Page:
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 4.3 Wimmera system
Scenario planning
Table 4.3.2 outlines the potential environmental watering and expected water use under a range of planning scenarios.
If dry conditions continue in the Wimmera system, the type of environmental watering actions that can be delivered
to individual reaches will likely be influenced by water availability in the storages directly above each target reach. This is especially true for the MacKenzie River, Burnt Creek and Mount William Creek, which rely on water from Lake Wartook and Lake Lonsdale. Management in the Wimmera system necessitates for periods of cease-to-flow in the rivers and creeks, with additional or longer periods without flow in drier conditions, and planned continuous flows during wetter conditions when there is additional water available through rainfall runoff and allocations made to the environment.
The highest-priority (tier 1a) watering actions are to deliver summer/autumn low flow, summer/autumn freshes, winter/ spring low flow in MacKenzie River reaches 2 and 3, upper Burnt Creek, Wimmera River reach 4 and to provide top- ups to Ranch Billabong. These flows aim to improve water quality and provide habitat for native fish, platypus, crayfish and waterbugs.
Under extreme dry, very dry and dry scenarios, flows in tributaries will mostly target reach 2 of the MacKenzie River and upper Burnt Creek to protect habitat for native fish, platypus and instream vegetation. While these flows will not target reach 3 of the MacKenzie River, flows delivered in reach 2 may pass into the upper sections of reach 3 of the MacKenzie River and top up small refuge pools for native fish and waterbugs throughout 2020–21. During winter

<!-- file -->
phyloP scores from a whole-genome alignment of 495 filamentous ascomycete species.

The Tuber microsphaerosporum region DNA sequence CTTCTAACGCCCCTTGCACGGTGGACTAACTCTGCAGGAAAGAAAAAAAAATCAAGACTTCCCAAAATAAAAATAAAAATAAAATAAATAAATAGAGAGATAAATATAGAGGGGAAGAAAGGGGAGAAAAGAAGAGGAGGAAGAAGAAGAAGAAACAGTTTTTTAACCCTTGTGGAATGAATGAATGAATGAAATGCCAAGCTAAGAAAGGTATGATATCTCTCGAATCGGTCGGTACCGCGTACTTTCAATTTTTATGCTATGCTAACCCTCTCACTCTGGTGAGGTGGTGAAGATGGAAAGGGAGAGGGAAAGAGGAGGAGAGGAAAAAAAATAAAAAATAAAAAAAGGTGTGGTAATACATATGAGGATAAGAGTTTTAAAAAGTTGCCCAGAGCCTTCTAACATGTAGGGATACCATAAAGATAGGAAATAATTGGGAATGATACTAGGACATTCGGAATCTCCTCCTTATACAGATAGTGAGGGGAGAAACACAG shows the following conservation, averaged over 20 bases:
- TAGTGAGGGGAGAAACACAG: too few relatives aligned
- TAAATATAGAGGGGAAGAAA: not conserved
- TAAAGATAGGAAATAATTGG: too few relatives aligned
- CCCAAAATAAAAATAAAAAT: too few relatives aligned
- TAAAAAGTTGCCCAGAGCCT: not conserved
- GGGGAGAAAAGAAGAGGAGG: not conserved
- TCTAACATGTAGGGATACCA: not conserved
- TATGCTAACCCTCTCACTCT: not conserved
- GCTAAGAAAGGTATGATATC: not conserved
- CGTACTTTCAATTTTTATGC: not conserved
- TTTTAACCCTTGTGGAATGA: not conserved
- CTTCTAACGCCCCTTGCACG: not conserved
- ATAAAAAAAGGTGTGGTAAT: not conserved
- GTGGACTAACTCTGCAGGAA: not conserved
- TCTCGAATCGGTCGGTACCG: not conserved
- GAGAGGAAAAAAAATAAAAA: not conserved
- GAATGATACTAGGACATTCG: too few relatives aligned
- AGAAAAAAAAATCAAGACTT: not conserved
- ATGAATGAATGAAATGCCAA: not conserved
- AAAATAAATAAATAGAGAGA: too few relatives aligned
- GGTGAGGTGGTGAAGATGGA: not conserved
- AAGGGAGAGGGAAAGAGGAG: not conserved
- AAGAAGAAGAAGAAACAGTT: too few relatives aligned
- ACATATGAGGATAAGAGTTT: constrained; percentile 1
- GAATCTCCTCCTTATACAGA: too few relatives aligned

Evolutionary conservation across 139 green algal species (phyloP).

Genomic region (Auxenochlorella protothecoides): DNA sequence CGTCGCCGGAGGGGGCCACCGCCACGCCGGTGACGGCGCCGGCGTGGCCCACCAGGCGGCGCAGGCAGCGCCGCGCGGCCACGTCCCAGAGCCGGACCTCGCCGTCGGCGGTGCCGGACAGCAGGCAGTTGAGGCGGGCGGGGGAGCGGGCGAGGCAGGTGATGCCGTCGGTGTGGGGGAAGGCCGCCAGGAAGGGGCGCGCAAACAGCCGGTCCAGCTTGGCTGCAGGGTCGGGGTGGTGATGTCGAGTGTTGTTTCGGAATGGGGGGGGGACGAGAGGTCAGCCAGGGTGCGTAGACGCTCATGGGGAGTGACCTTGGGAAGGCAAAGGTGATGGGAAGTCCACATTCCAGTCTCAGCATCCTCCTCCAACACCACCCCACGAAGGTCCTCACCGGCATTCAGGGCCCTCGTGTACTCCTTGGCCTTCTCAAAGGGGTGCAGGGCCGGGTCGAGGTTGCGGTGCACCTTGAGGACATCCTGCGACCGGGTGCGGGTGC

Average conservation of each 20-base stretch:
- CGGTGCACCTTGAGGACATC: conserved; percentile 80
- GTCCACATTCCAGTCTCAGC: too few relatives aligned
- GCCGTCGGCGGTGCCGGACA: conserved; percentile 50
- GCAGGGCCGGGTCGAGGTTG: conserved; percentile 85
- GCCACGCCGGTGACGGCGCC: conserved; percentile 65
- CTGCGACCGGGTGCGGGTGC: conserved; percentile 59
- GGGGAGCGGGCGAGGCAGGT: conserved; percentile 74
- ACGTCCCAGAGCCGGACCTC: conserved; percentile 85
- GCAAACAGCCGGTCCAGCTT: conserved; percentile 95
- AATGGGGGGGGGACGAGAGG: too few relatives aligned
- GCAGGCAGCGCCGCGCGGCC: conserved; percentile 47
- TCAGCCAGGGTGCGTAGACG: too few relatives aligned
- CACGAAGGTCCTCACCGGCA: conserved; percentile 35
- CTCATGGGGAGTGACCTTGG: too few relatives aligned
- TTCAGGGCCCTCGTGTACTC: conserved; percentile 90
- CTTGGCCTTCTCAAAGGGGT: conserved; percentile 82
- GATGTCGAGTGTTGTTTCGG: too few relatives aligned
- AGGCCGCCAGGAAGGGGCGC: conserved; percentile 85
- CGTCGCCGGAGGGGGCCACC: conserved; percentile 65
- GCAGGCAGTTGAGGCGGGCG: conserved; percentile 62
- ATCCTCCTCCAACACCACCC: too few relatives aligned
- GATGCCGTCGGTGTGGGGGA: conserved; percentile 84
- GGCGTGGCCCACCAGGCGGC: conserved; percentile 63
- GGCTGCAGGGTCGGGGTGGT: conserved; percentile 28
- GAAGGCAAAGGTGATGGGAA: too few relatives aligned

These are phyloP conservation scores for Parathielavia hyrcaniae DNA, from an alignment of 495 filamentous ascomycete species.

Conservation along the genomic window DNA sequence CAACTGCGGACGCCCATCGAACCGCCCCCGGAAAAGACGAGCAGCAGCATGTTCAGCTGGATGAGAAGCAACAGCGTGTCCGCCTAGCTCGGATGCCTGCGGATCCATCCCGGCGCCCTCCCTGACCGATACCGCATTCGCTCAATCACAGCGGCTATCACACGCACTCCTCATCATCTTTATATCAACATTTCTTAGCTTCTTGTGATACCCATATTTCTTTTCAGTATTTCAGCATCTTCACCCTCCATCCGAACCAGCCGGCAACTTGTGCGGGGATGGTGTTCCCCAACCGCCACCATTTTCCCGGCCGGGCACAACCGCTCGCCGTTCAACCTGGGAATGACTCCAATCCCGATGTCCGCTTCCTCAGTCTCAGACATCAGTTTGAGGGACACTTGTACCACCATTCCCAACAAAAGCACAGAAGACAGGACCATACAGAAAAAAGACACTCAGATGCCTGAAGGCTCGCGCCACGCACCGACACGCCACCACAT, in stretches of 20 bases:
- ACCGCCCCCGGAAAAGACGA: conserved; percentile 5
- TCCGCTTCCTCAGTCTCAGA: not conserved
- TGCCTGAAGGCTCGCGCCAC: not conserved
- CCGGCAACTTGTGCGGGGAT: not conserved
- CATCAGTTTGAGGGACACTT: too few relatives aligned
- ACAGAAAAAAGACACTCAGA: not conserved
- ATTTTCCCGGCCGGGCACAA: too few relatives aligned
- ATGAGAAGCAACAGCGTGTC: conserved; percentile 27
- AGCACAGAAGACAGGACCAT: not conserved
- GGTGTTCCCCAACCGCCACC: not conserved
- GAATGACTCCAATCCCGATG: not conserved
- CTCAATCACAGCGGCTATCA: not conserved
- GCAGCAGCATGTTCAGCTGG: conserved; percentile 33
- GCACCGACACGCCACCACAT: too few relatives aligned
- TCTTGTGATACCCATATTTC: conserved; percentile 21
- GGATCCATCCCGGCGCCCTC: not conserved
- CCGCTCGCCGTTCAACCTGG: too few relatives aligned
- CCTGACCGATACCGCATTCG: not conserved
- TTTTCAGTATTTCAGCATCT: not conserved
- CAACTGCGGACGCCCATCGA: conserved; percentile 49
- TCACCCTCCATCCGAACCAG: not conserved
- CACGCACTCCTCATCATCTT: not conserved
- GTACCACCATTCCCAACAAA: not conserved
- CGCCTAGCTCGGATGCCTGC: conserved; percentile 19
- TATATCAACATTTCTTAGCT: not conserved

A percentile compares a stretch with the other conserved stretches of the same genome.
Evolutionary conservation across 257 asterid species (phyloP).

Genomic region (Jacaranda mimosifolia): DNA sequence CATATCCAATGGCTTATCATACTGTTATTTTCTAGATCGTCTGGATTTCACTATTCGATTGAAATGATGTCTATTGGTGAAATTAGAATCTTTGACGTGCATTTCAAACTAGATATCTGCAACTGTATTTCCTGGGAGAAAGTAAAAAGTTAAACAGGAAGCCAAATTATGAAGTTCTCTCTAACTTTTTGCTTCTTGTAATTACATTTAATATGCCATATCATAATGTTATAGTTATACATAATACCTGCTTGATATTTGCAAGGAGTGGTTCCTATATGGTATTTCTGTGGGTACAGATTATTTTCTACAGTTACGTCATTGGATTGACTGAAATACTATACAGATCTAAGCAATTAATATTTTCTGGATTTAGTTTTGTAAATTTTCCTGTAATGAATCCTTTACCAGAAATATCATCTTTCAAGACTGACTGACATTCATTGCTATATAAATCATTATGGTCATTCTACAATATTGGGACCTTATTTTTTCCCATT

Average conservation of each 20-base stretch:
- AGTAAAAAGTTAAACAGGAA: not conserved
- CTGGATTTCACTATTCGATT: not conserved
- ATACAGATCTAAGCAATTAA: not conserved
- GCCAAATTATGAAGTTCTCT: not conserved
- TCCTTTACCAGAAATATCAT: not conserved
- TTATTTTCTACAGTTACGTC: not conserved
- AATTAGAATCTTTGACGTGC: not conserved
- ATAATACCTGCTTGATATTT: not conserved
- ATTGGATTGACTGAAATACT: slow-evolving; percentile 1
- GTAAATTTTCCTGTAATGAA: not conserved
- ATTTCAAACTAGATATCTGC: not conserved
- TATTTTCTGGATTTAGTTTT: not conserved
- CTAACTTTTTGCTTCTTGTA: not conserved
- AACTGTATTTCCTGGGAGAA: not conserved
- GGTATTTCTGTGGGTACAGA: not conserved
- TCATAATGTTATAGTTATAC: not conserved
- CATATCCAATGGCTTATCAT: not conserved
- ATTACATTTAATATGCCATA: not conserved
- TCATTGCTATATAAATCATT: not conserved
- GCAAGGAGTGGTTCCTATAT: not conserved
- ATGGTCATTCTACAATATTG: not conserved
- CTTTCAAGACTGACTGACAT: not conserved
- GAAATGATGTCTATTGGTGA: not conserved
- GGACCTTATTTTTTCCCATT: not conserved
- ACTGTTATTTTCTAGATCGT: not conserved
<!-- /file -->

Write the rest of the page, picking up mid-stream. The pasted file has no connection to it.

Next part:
and spring, flows may be delivered through to reach 3 to support native vegetation and allow some fish and platypus to move between the MacKenzie River and Wimmera River. Small flows are also planned to be delivered to maintain refuge habitats in upper Mount William Creek under dry conditions. Environmental flows will not directly target lower Burnt Creek under dry conditions but flows from upper Burnt Creek will likely pass into the reach. Under drought and very dry conditions, water quality and a lack of water availability in Lake Lonsdale is likely to prevent the targeted delivery of water for the environment to lower Mount William Creek, although it may receive some water en route to the Wimmera River or passing flows if available. Under average or wet scenarios environmental water may be used to deliver bankfull flows to Bungalally Creek and lower Burnt Creek and to partially fill Dock Lake.
If more water is available, the next highest priority — tier 1b watering actions — will be to increase the duration of low flow to reduce the number of cease-to-flows and increase the magnitude and/or frequency of freshes in reach 4 of the Wimmera River, reach 3 of MacKenzie River, upper Burnt Creek and lower Mount William Creek.
Reserving water for carryover into the 2021–22 water year will be a priority under all scenarios, to ensure sufficient water to deliver the highest-priority flows during summer and autumn 2022. The volume carried over against the Wimmera-Glenelg environmental entitlement will be decided in consultation with the Wimmera and Glenelg Hopkins CMAs during the year, and it will be based on use during 2020–21, environmental conditions and seasonal outlooks for 2021–22.
With drier conditions expected in the western region, waterway managers are exploring contingency measures (such as using the Wimmera-Mallee pipeline network) to pipe water for the environment directly into critical refuges sites in some river systems.
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